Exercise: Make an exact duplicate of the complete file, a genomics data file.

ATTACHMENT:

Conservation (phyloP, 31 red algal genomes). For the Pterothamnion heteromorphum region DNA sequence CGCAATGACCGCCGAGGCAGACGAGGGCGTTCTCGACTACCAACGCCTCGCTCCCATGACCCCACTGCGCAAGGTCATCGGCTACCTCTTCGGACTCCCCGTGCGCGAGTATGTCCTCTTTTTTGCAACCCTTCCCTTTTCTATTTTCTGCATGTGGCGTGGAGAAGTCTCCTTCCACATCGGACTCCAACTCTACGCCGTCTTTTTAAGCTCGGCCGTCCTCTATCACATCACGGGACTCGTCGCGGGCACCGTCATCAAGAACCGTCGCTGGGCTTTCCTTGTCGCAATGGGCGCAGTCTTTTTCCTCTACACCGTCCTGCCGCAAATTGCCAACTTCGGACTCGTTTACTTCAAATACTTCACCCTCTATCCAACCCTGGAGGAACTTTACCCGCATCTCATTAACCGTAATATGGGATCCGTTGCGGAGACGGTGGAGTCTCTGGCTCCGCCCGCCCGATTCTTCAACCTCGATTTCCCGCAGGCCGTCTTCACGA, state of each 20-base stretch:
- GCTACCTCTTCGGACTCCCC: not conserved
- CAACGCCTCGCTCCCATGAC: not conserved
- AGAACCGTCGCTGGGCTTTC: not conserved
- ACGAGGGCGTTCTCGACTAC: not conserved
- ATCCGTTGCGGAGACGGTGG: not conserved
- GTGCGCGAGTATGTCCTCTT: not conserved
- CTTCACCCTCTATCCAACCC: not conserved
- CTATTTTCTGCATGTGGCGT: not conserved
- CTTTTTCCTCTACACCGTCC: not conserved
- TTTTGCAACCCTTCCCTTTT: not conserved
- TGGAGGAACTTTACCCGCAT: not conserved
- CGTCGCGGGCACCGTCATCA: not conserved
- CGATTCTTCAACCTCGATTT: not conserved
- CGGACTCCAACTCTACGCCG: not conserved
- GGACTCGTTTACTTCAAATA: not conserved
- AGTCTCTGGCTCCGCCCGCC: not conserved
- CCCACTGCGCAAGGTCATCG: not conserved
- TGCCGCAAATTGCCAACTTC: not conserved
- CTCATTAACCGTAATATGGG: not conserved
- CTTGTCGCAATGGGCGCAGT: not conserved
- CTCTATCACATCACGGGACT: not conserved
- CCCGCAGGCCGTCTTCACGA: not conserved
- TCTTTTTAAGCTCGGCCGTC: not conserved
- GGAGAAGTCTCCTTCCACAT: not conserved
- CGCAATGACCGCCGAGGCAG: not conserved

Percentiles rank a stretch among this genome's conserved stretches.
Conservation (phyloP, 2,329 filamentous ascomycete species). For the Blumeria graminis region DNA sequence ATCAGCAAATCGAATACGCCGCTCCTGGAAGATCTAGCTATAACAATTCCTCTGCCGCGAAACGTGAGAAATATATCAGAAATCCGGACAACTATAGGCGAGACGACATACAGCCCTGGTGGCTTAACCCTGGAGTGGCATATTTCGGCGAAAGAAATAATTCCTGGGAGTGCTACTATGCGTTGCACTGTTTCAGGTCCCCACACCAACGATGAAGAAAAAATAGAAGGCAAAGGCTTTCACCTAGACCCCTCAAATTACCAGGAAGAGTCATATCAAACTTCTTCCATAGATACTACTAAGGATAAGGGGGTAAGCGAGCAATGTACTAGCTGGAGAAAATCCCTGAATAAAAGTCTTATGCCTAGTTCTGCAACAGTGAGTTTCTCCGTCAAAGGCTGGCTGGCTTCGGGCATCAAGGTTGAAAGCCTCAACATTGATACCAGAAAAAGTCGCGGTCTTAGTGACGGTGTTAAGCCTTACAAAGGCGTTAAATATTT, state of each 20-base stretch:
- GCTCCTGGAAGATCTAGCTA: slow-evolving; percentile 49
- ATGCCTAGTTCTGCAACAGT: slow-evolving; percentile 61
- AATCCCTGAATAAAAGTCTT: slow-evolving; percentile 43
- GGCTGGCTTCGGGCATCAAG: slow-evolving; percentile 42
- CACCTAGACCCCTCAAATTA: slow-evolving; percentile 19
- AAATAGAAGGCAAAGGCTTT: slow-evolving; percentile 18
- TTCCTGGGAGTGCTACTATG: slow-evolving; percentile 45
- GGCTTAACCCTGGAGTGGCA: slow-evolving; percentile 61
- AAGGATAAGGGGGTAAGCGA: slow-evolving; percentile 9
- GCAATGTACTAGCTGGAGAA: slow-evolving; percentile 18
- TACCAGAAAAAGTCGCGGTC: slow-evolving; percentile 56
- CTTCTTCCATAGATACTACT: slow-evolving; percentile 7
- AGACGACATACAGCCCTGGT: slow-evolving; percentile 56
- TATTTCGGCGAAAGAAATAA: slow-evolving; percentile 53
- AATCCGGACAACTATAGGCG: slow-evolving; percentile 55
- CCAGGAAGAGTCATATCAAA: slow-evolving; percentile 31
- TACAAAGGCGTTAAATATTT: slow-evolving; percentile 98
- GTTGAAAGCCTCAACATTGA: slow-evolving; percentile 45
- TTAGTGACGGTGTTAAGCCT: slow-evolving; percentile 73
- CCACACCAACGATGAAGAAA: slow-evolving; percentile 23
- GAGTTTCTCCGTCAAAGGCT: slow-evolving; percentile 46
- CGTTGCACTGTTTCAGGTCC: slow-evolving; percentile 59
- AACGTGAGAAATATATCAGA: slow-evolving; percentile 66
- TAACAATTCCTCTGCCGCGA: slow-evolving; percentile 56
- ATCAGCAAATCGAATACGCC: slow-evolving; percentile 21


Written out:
Conservation (phyloP, 31 red algal genomes). For the Pterothamnion heteromorphum region DNA sequence CGCAATGACCGCCGAGGCAGACGAGGGCGTTCTCGACTACCAACGCCTCGCTCCCATGACCCCACTGCGCAAGGTCATCGGCTACCTCTTCGGACTCCCCGTGCGCGAGTATGTCCTCTTTTTTGCAACCCTTCCCTTTTCTATTTTCTGCATGTGGCGTGGAGAAGTCTCCTTCCACATCGGACTCCAACTCTACGCCGTCTTTTTAAGCTCGGCCGTCCTCTATCACATCACGGGACTCGTCGCGGGCACCGTCATCAAGAACCGTCGCTGGGCTTTCCTTGTCGCAATGGGCGCAGTCTTTTTCCTCTACACCGTCCTGCCGCAAATTGCCAACTTCGGACTCGTTTACTTCAAATACTTCACCCTCTATCCAACCCTGGAGGAACTTTACCCGCATCTCATTAACCGTAATATGGGATCCGTTGCGGAGACGGTGGAGTCTCTGGCTCCGCCCGCCCGATTCTTCAACCTCGATTTCCCGCAGGCCGTCTTCACGA, state of each 20-base stretch:
- GCTACCTCTTCGGACTCCCC: not conserved
- CAACGCCTCGCTCCCATGAC: not conserved
- AGAACCGTCGCTGGGCTTTC: not conserved
- ACGAGGGCGTTCTCGACTAC: not conserved
- ATCCGTTGCGGAGACGGTGG: not conserved
- GTGCGCGAGTATGTCCTCTT: not conserved
- CTTCACCCTCTATCCAACCC: not conserved
- CTATTTTCTGCATGTGGCGT: not conserved
- CTTTTTCCTCTACACCGTCC: not conserved
- TTTTGCAACCCTTCCCTTTT: not conserved
- TGGAGGAACTTTACCCGCAT: not conserved
- CGTCGCGGGCACCGTCATCA: not conserved
- CGATTCTTCAACCTCGATTT: not conserved
- CGGACTCCAACTCTACGCCG: not conserved
- GGACTCGTTTACTTCAAATA: not conserved
- AGTCTCTGGCTCCGCCCGCC: not conserved
- CCCACTGCGCAAGGTCATCG: not conserved
- TGCCGCAAATTGCCAACTTC: not conserved
- CTCATTAACCGTAATATGGG: not conserved
- CTTGTCGCAATGGGCGCAGT: not conserved
- CTCTATCACATCACGGGACT: not conserved
- CCCGCAGGCCGTCTTCACGA: not conserved
- TCTTTTTAAGCTCGGCCGTC: not conserved
- GGAGAAGTCTCCTTCCACAT: not conserved
- CGCAATGACCGCCGAGGCAG: not conserved

Percentiles rank a stretch among this genome's conserved stretches.
Conservation (phyloP, 2,329 filamentous ascomycete species). For the Blumeria graminis region DNA sequence ATCAGCAAATCGAATACGCCGCTCCTGGAAGATCTAGCTATAACAATTCCTCTGCCGCGAAACGTGAGAAATATATCAGAAATCCGGACAACTATAGGCGAGACGACATACAGCCCTGGTGGCTTAACCCTGGAGTGGCATATTTCGGCGAAAGAAATAATTCCTGGGAGTGCTACTATGCGTTGCACTGTTTCAGGTCCCCACACCAACGATGAAGAAAAAATAGAAGGCAAAGGCTTTCACCTAGACCCCTCAAATTACCAGGAAGAGTCATATCAAACTTCTTCCATAGATACTACTAAGGATAAGGGGGTAAGCGAGCAATGTACTAGCTGGAGAAAATCCCTGAATAAAAGTCTTATGCCTAGTTCTGCAACAGTGAGTTTCTCCGTCAAAGGCTGGCTGGCTTCGGGCATCAAGGTTGAAAGCCTCAACATTGATACCAGAAAAAGTCGCGGTCTTAGTGACGGTGTTAAGCCTTACAAAGGCGTTAAATATTT, state of each 20-base stretch:
- GCTCCTGGAAGATCTAGCTA: slow-evolving; percentile 49
- ATGCCTAGTTCTGCAACAGT: slow-evolving; percentile 61
- AATCCCTGAATAAAAGTCTT: slow-evolving; percentile 43
- GGCTGGCTTCGGGCATCAAG: slow-evolving; percentile 42
- CACCTAGACCCCTCAAATTA: slow-evolving; percentile 19
- AAATAGAAGGCAAAGGCTTT: slow-evolving; percentile 18
- TTCCTGGGAGTGCTACTATG: slow-evolving; percentile 45
- GGCTTAACCCTGGAGTGGCA: slow-evolving; percentile 61
- AAGGATAAGGGGGTAAGCGA: slow-evolving; percentile 9
- GCAATGTACTAGCTGGAGAA: slow-evolving; percentile 18
- TACCAGAAAAAGTCGCGGTC: slow-evolving; percentile 56
- CTTCTTCCATAGATACTACT: slow-evolving; percentile 7
- AGACGACATACAGCCCTGGT: slow-evolving; percentile 56
- TATTTCGGCGAAAGAAATAA: slow-evolving; percentile 53
- AATCCGGACAACTATAGGCG: slow-evolving; percentile 55
- CCAGGAAGAGTCATATCAAA: slow-evolving; percentile 31
- TACAAAGGCGTTAAATATTT: slow-evolving; percentile 98
- GTTGAAAGCCTCAACATTGA: slow-evolving; percentile 45
- TTAGTGACGGTGTTAAGCCT: slow-evolving; percentile 73
- CCACACCAACGATGAAGAAA: slow-evolving; percentile 23
- GAGTTTCTCCGTCAAAGGCT: slow-evolving; percentile 46
- CGTTGCACTGTTTCAGGTCC: slow-evolving; percentile 59
- AACGTGAGAAATATATCAGA: slow-evolving; percentile 66
- TAACAATTCCTCTGCCGCGA: slow-evolving; percentile 56
- ATCAGCAAATCGAATACGCC: slow-evolving; percentile 21